January 18, 2015

Elnathan Parr (1577–1622) on Divine Permission and God's Decree

Qu. But do you believe that God's providence extends itself to all actions of men, even to decree, order, and govern evil actions?

Ans. Yes indeed; I believe that even the evil Actions of Men, are not  only foreknown, but also decreed by God.

Explic. We need not fear to attribute evil actions to the decree of God, because the Scripture so speaks; only we must soberly and wisely understand it: namely, that Pharoah's cruelty, Shemei's cursing, Absolom's uncleanness, Judas' betraying of Christ, are not by his revealed will approved, but forbidden: and yet that by his good pleasure he will permit the same. Which permission we may not understand to be the cessation of his care and providence, or an idle winking at the matter, but joined with an active power, not of infusing evil into men, but first of taking away or denying his grace, and of delivering of them most justly to Satan, and to the lusts of their own hearts: And also of bounding their wills, purposes and Actions, and directing them to a good end. For God is so good, that he would never suffer evil to be, if he could not bring good out of evil [Parr seems to be alluding to Augustine here]. Even as the skillful Apothecary knows how to use poison well, and to the good of the Patient. And surely, this is a most pregnant proof of the powerful providence of God herein, when those Actions which are done by wicked men contrary to his will, yet are brought to serve and fulfill his holy will and purpose. For even as in an Army, one fights for praise, another for lucre of the spoil, another is egged forward by desire of revenge; yet all for the victory, and for their Prince: and as in a ship, some weigh up Anchors, others stand at the pump, others at the stern, and all by several works labor for the safety of the ship; so, whatsoever the wicked propound to themselves, yet the Lord orders all to his good pleasure, will they nil they: so that as an arrow flies to the mark which the shooter aims at, without any sense where it goes; So the Lord serves himself by the wicked, though they think not so much. Hence is it, that though the decree of God's providence (as has been said) is concerning those evil actions; yet neither is God guilty, nor man guiltless. God is not guilty, because he puts no evil into men, but uses them as he finds them, and so makes them to serve his glory, who may use what Creatures he will, and cannot use them, though they be evil, but well, because he is infinitely good. Neither is man guiltless, notwithstanding the Decree; for sinners are not excusable, because there is no force used towards them, but they follow their sins with great pleasure, and are [of a] very willing mind, and casting away the care of virtue, do of their own accord, yield themselves to their own lusts, respecting in their evil deeds only the satisfying of their own wills, and not the fulfilling of the will of God. The Jews did what the hand and will of God had determined before to be done to Christ; but they considered not that, but were led unto that sin, by the malice and covetousness of their own wicked and envious hearts, which were the true causers thereof. So that, (as Saint Augustine says) in one and the self same thing, God is just, and Man is most unjust, because in that one thing which they do, there is not one cause for the which they do the same.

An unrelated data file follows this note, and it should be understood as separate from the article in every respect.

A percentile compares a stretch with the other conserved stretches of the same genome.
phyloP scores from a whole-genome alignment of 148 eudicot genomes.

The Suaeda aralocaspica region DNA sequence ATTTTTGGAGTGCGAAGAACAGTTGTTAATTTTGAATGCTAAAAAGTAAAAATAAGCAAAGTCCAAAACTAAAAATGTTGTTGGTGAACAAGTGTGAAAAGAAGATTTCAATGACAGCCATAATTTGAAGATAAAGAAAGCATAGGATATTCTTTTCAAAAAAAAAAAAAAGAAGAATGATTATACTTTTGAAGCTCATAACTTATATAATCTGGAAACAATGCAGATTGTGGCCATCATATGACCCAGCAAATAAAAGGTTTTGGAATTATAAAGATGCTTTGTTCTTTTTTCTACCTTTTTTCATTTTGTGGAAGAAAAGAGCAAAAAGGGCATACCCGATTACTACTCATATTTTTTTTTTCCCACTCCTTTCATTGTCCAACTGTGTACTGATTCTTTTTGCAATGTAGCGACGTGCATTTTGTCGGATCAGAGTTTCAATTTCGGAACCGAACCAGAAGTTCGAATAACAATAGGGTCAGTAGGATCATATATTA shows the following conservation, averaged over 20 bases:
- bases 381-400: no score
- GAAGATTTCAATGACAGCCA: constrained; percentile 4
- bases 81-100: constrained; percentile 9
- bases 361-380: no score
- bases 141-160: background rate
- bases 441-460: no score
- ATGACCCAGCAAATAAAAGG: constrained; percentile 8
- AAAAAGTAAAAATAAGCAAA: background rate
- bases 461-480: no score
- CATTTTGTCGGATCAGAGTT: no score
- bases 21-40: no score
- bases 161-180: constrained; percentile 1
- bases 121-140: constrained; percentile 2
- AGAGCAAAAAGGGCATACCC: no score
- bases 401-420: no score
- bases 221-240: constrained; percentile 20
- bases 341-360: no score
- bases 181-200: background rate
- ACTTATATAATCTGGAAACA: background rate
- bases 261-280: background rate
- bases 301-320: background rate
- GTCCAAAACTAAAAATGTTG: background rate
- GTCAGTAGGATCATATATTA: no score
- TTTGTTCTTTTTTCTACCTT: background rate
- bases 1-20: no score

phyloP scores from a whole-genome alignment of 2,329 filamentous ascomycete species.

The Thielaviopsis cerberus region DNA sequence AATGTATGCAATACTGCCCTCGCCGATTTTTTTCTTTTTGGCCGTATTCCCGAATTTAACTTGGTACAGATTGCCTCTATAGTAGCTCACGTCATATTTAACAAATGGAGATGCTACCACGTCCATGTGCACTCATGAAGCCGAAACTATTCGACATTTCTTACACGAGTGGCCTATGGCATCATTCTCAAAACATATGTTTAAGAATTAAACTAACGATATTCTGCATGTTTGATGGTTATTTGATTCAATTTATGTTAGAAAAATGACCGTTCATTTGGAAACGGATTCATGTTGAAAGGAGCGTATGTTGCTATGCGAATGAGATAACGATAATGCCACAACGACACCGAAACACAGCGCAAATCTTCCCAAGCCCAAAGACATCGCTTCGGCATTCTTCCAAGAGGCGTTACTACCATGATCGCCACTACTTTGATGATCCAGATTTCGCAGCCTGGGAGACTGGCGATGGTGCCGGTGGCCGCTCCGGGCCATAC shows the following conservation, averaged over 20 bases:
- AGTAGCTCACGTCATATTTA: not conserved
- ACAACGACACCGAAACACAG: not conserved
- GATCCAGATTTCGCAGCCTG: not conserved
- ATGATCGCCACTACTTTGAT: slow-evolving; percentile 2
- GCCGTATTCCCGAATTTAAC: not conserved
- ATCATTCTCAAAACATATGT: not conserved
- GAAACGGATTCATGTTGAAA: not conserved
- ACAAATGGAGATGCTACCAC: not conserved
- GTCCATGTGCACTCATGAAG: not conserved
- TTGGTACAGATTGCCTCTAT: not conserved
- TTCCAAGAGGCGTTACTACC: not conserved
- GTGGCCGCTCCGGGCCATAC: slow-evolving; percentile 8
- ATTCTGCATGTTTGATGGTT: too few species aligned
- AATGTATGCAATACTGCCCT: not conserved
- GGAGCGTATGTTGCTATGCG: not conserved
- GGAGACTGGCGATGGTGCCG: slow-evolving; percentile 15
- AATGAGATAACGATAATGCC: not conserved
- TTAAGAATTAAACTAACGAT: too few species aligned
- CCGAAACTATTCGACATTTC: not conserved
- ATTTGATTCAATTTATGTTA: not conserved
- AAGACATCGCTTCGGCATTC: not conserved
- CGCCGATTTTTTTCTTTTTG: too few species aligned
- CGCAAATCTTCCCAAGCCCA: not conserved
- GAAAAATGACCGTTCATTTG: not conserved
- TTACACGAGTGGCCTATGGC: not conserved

Here further it is to be marked, that the Decree of God (in respect whereof all things are necessary) does not not take away contingency, which is, when a thing, when it is, had cause whereby it might have been otherwise. As the bones of Christ must be unbroken in regard of God's Decree, and yet they might have been broken in regard of their own Nature, and the freedom of the minds of the Soldiers. Neither may any think, that hereby are frustrated, deliberations, prudence, and use of means; for as God decrees the being of things, so also the means whereby such things shall be. As in regard of God's Decree, Lot cannot be burned in Sodom; but then he must escape, and hie[?] him away out of the City. David must overcome Goliath, but then he must take his Sling, with the smooth stones, with him. Manasses must be saved, because God has so decreed, but then he must repent and believe, which are the means of salvation appointed and decreed by God.
Elnathan Parr, The Grounds of Divinity (London: Printed by Edward Griffin, and William Hunt, 1651), 24. Some of the spelling has been changed.


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